Daily Management Review

In Ongoing Post-Brexit Trade Pursuit, UK To Tap Mexico After US


07/26/2017




In Ongoing Post-Brexit Trade Pursuit, UK To Tap Mexico After US
In order to launch discussions for a post-Brexit deal as part of the Britain's ongoing efforts to secure its trading future outside of the EU, the U.K.'s International Trade Secretary Liam Fox is visitng Mexico after the U.S.
 
In order to discuss continuing trade cooperation between the two countries once Britain leaves the EU, and discuss the potential for a future trade deal, Fox is to meet with Mexico's Minister of the Economy Ildefonso Guajardo Villarreal.
 
And to discuss tightening ties with Australia and neighboring commonwealth countries, Britain's Foreign Secretary Boris Johnson was also in Sydney on Wednesday.
 
While being part of the union, member states cannot negotiate independent trade deals, EU rules stipulate. However, ahead of its departure in March 2019, the U.K. is allowed to hold preliminary discussions.
 
Mexico is the 15th largest in the world and an emerging economy. Most notably in the food, chemicals, financial services and construction industries, it shares £3.6 billion ($4.6 billion) worth of trade with the U.K. every year.
 
"Some of the UK's main exports to Mexico include industrial products, including engine parts. And whisky accounts for almost 8 percent of the U.K.'s exports to Mexico," Paul Hollingsworth, U.K. Economist at Capital Economics, said.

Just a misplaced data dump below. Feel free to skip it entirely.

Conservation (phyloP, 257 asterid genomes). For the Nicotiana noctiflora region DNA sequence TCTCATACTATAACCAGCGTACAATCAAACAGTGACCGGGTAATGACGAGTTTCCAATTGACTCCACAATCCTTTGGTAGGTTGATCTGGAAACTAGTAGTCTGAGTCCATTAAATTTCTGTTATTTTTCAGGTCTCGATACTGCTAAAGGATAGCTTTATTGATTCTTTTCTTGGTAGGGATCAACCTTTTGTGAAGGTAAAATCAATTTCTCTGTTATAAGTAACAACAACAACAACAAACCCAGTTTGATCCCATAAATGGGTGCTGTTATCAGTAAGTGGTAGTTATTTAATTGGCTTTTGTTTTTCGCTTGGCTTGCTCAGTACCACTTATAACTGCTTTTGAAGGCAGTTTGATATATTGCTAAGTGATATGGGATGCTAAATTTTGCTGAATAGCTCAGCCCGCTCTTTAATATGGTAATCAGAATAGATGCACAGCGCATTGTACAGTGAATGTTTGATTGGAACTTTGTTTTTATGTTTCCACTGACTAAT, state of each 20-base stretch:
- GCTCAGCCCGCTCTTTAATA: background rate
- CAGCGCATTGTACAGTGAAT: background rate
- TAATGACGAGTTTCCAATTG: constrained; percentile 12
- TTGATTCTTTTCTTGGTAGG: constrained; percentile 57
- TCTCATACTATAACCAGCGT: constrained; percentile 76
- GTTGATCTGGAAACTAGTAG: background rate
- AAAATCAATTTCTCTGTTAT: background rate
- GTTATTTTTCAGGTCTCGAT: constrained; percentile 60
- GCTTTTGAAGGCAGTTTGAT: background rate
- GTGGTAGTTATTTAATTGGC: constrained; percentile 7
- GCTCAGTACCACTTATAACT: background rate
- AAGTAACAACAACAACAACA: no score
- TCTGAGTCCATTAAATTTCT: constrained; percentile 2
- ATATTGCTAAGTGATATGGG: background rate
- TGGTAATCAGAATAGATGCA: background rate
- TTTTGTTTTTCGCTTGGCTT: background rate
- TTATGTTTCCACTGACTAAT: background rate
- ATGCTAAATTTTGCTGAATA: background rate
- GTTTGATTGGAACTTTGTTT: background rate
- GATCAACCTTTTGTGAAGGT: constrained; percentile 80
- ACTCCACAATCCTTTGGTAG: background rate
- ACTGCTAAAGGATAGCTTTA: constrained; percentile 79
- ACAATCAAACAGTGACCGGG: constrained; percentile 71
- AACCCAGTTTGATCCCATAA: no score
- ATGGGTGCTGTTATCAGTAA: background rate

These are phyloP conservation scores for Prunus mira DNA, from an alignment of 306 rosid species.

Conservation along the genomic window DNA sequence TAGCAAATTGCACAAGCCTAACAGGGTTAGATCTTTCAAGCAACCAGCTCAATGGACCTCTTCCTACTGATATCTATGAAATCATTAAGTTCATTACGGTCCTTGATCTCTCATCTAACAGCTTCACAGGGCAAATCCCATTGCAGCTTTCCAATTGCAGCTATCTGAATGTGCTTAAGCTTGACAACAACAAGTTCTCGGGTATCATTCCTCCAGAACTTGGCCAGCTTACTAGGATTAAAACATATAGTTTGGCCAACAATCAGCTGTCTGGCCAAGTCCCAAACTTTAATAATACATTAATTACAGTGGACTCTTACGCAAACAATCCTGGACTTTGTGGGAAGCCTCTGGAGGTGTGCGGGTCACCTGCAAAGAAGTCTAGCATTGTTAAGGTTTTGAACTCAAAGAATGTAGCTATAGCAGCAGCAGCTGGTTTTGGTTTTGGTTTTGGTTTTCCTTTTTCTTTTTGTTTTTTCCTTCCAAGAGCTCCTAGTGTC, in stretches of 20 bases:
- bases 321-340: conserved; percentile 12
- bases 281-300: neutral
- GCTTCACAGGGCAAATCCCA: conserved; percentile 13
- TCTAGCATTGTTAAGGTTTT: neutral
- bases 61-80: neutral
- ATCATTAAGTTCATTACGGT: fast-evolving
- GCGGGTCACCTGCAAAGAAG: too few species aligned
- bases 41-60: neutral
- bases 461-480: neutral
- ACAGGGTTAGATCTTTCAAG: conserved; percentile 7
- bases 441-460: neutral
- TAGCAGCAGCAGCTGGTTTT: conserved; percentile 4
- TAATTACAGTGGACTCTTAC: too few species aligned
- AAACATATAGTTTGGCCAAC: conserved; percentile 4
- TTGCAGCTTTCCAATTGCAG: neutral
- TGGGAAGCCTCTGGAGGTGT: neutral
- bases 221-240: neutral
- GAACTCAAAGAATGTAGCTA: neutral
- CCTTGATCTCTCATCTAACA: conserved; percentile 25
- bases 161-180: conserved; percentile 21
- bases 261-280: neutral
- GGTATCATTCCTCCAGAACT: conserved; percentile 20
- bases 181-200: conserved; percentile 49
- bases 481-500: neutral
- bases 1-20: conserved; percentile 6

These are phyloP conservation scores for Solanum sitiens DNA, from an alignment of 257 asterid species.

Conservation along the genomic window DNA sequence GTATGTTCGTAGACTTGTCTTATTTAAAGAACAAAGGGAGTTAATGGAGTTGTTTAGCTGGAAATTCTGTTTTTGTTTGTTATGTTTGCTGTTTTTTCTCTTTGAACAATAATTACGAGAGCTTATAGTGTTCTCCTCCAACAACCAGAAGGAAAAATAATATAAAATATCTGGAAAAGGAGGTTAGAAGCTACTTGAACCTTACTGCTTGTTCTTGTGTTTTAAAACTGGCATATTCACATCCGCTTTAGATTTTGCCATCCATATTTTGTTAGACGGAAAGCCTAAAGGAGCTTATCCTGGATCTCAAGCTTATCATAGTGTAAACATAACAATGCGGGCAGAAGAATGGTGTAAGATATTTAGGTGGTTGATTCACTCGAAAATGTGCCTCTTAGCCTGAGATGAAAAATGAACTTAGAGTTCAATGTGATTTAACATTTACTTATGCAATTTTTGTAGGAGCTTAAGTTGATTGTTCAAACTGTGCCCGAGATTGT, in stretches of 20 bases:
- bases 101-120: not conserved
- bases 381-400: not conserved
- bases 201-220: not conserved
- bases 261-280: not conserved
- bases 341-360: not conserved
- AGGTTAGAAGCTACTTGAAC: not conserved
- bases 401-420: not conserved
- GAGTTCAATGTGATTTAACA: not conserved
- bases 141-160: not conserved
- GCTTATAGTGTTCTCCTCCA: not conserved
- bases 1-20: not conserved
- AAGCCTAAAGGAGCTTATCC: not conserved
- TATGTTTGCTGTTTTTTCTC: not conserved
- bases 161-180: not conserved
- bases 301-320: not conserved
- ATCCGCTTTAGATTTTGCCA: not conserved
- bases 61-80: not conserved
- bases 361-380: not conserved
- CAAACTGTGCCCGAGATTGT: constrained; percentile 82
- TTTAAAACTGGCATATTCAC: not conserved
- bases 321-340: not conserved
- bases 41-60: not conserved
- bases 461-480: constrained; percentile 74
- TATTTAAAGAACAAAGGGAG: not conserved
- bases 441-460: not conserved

"I imagine it's going to be more on the services side of things where the U.K. sees bigger opportunities for trade though, for example in insurance activities."
 
Including building a new airport in Mexico City to boost international traffic to the capital, Mexico is also currently investing heavily in its infrastructure.
 
The development will initially accommodate 68 million passengers per year, later rising to 125 million and is the biggest infrastructure project to emerge from Latin America.
 
In that project worth a total of £40 million ($52 million), several British businesses already hold construction contracts. And according to a spokesperson for Britain's Department for International Trade, their number can be expected to rise as "further significant opportunities" arise.
 
However, including the agriculture industry, a deal with Mexico could also threaten to undercut U.K. businesses. President Donald Trump had accused U.S. businesses of outsourcing manufacturing jobs to Mexico to reduce costs, thereby damaging U.S. industry during his 2016 election campaign.
 
Following Trump's continued talk last week of a building a wall to divide the two nations, the clashes between the U.S. and Mexico rumble on. But his excitement over a "very big and exciting” " deal with the U.K. was also tweeted by him on Tuesday.
 
Meanwhile, in order to update its existing agreement, signed two decades ago, the EU is currently pursuing a new free trade deal with Mexico. The union hopes to secure a deal "by the end of the year", the EU Commissioner for Trade Cecilia Malmstrom said in May.
 
Britain will need to secure a separate agreement and will not be privy to this deal post-Brexit. But by saying that it will damage the U.K.'s fragile negotiating position, analysts have criticized Fox's early globetrotting.
 
"Fox turning up in a whole host of markets is unlikely to play well with the EU," Mujtaba Rahman, managing director of Eurasia Group in Europe, told CNBC over the phone. "We need good will from Europe."
 
(Source:www.cnbc.com) 






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